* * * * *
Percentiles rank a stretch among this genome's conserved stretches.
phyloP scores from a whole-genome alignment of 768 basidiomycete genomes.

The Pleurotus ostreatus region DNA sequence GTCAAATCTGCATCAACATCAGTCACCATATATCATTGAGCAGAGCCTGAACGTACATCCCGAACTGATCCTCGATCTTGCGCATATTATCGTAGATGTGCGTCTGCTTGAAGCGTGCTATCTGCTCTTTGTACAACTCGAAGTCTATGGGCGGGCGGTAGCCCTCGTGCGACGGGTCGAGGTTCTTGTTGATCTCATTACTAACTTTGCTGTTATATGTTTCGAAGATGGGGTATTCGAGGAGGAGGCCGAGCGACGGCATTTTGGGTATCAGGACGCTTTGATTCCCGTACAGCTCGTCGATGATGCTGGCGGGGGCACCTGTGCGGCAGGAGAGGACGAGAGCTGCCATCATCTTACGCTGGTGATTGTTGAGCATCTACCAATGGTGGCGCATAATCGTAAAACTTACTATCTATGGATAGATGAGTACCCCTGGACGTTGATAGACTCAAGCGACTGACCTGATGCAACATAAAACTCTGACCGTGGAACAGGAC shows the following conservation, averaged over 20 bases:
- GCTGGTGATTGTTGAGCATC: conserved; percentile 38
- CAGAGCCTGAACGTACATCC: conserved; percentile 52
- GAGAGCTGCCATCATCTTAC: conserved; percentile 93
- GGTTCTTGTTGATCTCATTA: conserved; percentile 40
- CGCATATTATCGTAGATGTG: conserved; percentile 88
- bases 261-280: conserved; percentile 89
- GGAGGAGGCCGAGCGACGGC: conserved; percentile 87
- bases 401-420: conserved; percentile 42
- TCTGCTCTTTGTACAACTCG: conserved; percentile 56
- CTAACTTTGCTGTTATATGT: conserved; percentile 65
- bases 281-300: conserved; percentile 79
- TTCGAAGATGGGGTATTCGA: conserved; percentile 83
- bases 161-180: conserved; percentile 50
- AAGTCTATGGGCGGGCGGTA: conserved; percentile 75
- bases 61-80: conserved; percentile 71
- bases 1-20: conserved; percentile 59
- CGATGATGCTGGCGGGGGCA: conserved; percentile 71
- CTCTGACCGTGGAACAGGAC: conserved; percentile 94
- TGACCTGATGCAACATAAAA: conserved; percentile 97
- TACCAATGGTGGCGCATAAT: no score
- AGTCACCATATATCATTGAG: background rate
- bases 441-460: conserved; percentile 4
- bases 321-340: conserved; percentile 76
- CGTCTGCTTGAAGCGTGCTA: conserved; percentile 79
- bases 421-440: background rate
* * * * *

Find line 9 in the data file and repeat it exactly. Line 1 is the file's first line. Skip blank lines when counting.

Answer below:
- bases 261-280: conserved; percentile 89